Not everything they play is classical.
But everything has class.
The four musicians who make up the Kitchen Sink Pocket Orchestra have played together for over a decade as Okanagan Symphony Orchestra members. When the global pandemic shut down concert halls, these professional performers knew they needed to find a new way to bring live music to the community. They got to work sourcing and arranging music for their unconventional instrumentation (violin, oboe/English horn, bassoon, and double bass) and performed at wineries, cideries, house concerts and other outdoor venues throughout the Okanagan Valley and Columbia Shuswap in 2021 and 2022.
While educated and firmly rooted in the classical tradition, everyone in the group has their own personal musical influences and as a result, the KSPO’s repertoire reflects each of their personalities in different ways. Their diverse repertoire appeals to audiences of all ages and includes arrangements of much-loved orchestral works by Bach, Ravel and Dvorak, mashups of traditional folk and fiddle favourites alongside recognizable tunes from more contemporary artists including Beyonce, Simon and Garfunkel, and Metallica. There truly is something for everyone on this program – including everything and the Kitchen Sink!
Susan Aylard is an equally accomplished classical violinist and fiddler, currently performing with the Okanagan Symphony Orchestra, Cod Gone Wild, Rocky Mountain High Band and the Kitchen Sink Pocket Orchestra. Sue has travelled the world performing in Sweden, Russia, Denmark, Mexico, Ireland, the USA and Canada. She has twice competed at Canada’s National Music Competition as a member of the Sabeon Trio, and has received the prestigious Okanagan Arts Award for Music.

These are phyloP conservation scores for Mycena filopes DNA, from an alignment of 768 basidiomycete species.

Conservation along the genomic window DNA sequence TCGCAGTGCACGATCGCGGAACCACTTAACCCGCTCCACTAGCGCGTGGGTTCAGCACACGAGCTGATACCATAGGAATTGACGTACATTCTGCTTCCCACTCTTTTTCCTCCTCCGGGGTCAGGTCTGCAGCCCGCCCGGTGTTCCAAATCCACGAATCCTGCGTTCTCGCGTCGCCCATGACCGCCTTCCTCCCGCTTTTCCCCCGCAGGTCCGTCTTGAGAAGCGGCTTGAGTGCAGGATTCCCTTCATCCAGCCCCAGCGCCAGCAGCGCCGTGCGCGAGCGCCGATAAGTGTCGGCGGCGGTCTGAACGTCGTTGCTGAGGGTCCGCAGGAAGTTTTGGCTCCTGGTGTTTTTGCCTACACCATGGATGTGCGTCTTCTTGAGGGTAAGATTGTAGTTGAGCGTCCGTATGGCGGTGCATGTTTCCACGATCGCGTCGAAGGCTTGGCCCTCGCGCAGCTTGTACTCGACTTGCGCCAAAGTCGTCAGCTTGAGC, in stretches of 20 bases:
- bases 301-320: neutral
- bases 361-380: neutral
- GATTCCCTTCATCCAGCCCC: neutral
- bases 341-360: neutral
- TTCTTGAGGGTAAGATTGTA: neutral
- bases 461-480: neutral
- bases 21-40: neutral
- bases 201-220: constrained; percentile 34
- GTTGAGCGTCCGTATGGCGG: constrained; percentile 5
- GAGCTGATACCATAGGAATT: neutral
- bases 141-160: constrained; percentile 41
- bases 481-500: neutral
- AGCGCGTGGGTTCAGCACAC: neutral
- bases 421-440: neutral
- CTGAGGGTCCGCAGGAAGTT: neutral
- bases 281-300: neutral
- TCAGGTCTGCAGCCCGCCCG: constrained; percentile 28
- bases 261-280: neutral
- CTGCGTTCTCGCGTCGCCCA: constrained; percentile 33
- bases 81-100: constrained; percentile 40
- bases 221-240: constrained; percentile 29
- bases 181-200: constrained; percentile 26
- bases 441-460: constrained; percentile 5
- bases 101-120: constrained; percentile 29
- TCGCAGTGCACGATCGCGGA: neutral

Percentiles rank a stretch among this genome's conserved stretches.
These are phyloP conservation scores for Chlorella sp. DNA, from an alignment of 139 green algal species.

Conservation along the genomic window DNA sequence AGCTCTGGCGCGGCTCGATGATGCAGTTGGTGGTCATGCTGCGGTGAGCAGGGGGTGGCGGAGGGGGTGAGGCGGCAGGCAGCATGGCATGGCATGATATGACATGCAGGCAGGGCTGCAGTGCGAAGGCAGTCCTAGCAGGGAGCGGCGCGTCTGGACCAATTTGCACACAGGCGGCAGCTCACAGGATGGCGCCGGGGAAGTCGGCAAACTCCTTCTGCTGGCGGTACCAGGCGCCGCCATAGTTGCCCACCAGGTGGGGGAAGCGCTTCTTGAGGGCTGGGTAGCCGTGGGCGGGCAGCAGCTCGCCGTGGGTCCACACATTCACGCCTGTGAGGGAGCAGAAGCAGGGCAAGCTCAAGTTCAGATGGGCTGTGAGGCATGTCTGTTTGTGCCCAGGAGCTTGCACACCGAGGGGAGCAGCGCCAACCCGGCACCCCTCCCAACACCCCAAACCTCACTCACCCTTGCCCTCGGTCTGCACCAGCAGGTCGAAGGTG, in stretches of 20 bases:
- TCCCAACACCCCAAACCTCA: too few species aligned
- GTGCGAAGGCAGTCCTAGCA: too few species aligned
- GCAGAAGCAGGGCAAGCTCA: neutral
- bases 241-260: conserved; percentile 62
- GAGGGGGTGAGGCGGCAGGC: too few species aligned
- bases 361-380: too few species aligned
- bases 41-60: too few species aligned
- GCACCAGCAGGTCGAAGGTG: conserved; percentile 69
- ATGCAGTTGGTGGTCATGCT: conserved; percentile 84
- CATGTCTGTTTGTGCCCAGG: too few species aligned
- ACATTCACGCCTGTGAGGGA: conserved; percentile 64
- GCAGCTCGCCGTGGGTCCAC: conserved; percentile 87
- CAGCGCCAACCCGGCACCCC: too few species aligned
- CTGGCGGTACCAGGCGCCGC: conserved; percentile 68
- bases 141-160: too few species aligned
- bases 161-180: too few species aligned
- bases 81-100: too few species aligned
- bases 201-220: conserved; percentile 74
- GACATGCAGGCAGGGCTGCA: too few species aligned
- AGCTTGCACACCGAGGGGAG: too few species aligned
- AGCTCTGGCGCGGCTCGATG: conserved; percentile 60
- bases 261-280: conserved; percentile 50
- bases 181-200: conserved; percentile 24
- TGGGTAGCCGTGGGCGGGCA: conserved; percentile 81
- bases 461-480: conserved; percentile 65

Sue and her talented daughter started a company, SaS Art, which features wearable silk painted art pieces. The KSPO members are proud to wear beautiful items by SaS Art.
Lauris Davis started on trumpet in high school and dreamed of being the next Miles or Wynton, but after graduating and getting braces, the dream faded along with her embouchure. Not yet knowing the life-long drama of reed making, Lauris decided to play the oboe.
Together Lauris and her oboe got through UBC and the Vancouver Academy of Music and started freelancing throughout BC. In 2011, they won the Principal Oboe position with the Okanagan Symphony Orchestra. It was there that they met the lovely and talented musicians of the fun and fabulous Kitchen Sink Pocket Orchestra!
When avoiding practicing and making reeds, Lauris can be found playing with clay or wandering aimlessly on the beach communing with nature!
Karmen Doucette found the bassoon at age 14 – though it would be more accurate to say that the bassoon found her. Always a musical child, having grown up studying piano, Karmen was offered an opportunity to play the bassoon and never looked back.
Karmen spent many years as a professional orchestral and freelance musician in Calgary, Toronto and Texas before joining the Okanagan Symphony in 2010. She moved to the Okanagan in 2012, and enjoys an active musical performance and teaching career.
When not playing bassoon, Karmen spends her time designing websites, drinking coffee or lifting heavy things.
Meaghan Williams originally hails from Newfoundland and studied with renowned performers and teachers in Toronto and Germany before performing professionally in Germany, Japan and from coast-to-coast in Canada.
A believer in diversity and innovation, Meaghan enjoys working with living composers and expanding the repertoire for double bass and has premiered several new concertos in recent years.
Meaghan is also a passionate advocate for Canadian design and craftsmanship, both in her musical instruments and in her fashion sense.
When she’s not kicking ass as a bassist and arts administrator, Meaghan loves spending time outdoors, hiking, skiing and running.
What people are saying
“Incredible musicianship, amazing showmanship and a wide-ranging repertoire made our evening with the Kitchen Sink Pocket Orchestra one that we will long remember.”